I didn’t grow up in a home where gratitude was expressed or even talked about. I can’t remember if I ever thanked my family members for anything, but, looking back, there were many times I could have.
Like the time my mom took my dad’s big homemade tool chest, covered the bottom part with contact paper that looked like wood, put a foam piece on top, and covered that with a pretty lilac and pink flowered fabric. She then made a ruffled edge and used tacks to hold that ruffle in place. In my eyes, it was absolutely beautiful and the perfect addition to my room. The chest held my treasures, and I could sit on it, look out the window, and daydream.
Or the time my mom took me shopping for a dress for a junior high dance. She waited patiently until I found just what I wanted. I finally found the cutest lime green empire-waist dress – my younger sister told me I looked like a popsicle in it. I loved that dress, wore it often, and appreciated it in my heart even if I probably never expressed it. I can see it now being worn by trendy girls who love vintage. I wish I still had it.
I could have thanked my oldest brother – who was 12 years older than me and died when he was 39 – for the times he brought home his black convertible sports car (a Triumph I think) and gave us rides around town. I always hoped someone I knew would see me and my handsome older brother in his cool car. Those rides made me feel special for a short time and also gave me hope for a better future.
I only had one living grandparent, and she had a stroke when I was still very young. I always felt better when she was around. I trusted and loved her. I was inspired by her huge vegetable garden and her many beautiful flowers, and the festive Christmases at her house were a happy part of my young life.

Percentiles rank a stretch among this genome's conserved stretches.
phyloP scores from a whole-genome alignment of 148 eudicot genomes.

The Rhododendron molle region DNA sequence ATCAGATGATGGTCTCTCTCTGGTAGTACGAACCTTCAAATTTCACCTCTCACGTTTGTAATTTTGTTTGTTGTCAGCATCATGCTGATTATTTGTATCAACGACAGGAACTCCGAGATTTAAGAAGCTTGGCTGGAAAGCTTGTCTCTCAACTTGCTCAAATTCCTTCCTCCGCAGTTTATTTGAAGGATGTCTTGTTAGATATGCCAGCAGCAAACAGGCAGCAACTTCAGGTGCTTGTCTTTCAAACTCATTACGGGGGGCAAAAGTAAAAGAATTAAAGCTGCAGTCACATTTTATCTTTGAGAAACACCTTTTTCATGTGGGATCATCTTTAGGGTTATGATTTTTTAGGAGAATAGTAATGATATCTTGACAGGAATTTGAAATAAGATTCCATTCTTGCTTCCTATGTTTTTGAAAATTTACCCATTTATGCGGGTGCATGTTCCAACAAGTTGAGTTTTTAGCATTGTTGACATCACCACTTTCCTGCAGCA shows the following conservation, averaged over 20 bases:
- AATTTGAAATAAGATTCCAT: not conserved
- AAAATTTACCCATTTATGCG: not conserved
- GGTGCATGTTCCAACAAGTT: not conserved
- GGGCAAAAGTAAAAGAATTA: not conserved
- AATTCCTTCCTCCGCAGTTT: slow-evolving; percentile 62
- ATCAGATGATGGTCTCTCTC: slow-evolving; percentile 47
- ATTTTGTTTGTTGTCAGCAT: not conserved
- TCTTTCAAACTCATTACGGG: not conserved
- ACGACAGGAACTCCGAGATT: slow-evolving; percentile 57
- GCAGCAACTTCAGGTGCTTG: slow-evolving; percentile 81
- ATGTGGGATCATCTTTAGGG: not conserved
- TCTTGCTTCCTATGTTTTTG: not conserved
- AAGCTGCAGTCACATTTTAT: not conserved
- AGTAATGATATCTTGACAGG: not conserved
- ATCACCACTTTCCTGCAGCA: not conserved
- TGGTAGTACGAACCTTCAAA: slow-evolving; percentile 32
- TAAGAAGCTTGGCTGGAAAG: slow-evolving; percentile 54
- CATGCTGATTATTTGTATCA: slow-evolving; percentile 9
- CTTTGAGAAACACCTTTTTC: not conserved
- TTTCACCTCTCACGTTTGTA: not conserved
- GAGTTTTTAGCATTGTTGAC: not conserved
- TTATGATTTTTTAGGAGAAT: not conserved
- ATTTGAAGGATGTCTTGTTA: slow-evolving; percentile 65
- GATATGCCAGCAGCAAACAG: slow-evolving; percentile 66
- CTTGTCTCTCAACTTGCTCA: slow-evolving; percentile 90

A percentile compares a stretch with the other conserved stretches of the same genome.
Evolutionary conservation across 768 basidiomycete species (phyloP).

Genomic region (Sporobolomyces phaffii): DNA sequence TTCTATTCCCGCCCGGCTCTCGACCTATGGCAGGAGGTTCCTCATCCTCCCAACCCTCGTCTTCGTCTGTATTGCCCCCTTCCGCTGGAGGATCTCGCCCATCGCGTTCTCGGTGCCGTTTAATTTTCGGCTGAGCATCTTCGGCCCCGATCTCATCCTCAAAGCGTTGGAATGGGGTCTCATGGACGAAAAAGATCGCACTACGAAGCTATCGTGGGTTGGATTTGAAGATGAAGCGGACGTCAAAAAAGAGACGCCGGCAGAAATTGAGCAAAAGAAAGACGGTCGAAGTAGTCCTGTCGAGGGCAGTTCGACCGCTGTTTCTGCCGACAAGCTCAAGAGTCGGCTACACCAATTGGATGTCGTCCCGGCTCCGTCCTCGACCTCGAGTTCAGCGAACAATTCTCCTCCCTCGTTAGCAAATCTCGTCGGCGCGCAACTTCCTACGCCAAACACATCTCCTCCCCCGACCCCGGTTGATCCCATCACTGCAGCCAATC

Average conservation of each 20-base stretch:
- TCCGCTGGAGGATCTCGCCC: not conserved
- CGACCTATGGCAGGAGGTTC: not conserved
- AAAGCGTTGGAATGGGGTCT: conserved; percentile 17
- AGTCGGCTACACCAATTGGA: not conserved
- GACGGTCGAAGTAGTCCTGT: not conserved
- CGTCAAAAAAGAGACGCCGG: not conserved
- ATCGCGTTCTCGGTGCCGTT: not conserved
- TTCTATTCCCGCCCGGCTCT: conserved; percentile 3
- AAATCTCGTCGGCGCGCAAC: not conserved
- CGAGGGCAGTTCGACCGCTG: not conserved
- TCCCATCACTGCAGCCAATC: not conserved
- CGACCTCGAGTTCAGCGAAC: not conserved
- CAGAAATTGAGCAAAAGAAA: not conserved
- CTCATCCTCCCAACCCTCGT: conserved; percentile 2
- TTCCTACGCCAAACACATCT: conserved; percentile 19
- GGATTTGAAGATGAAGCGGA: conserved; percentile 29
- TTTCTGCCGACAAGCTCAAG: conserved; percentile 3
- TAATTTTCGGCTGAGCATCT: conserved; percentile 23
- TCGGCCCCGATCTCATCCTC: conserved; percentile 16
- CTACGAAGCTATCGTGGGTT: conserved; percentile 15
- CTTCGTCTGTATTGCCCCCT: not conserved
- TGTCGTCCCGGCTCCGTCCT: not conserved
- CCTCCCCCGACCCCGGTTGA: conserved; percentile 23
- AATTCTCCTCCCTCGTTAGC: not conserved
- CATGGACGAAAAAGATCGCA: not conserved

My mom always kept a neat, clean house, and we always had a warm meal on the table around 5:30 p.m. I didn’t realize at the time how difficult this might have been for her. I took it for granted as most kids do. It gave me some sense of security though, and for that I’m grateful.
My dad died when I was just eleven years old. He had a troubled life, but I remember that on his better days he really listened to me. Somehow I knew he loved me. For being able to convey that message to me without words, I am thankful to him.
I’m grateful for my siblings for just being in my life and being the great people they are. None of us had a choice when we were kids, but now we do, and I’d choose all of them in a heartbeat. I only have three left out of five, and each one is dear to me in their own way.
If linear time is just an illusion as many scientists and philosophers say it is, then what we say and do now can and does affect what happened in the past. So. . . for all those people and for all these things and more. . . Thank you! When I do look back, it will not be with regret, anger, or sadness – I will choose to look with gratitude for each instance of love in my life and the amazing, messy, sometimes discouraging, sometimes sad, sometimes wonderful but always changing path that brought me to today.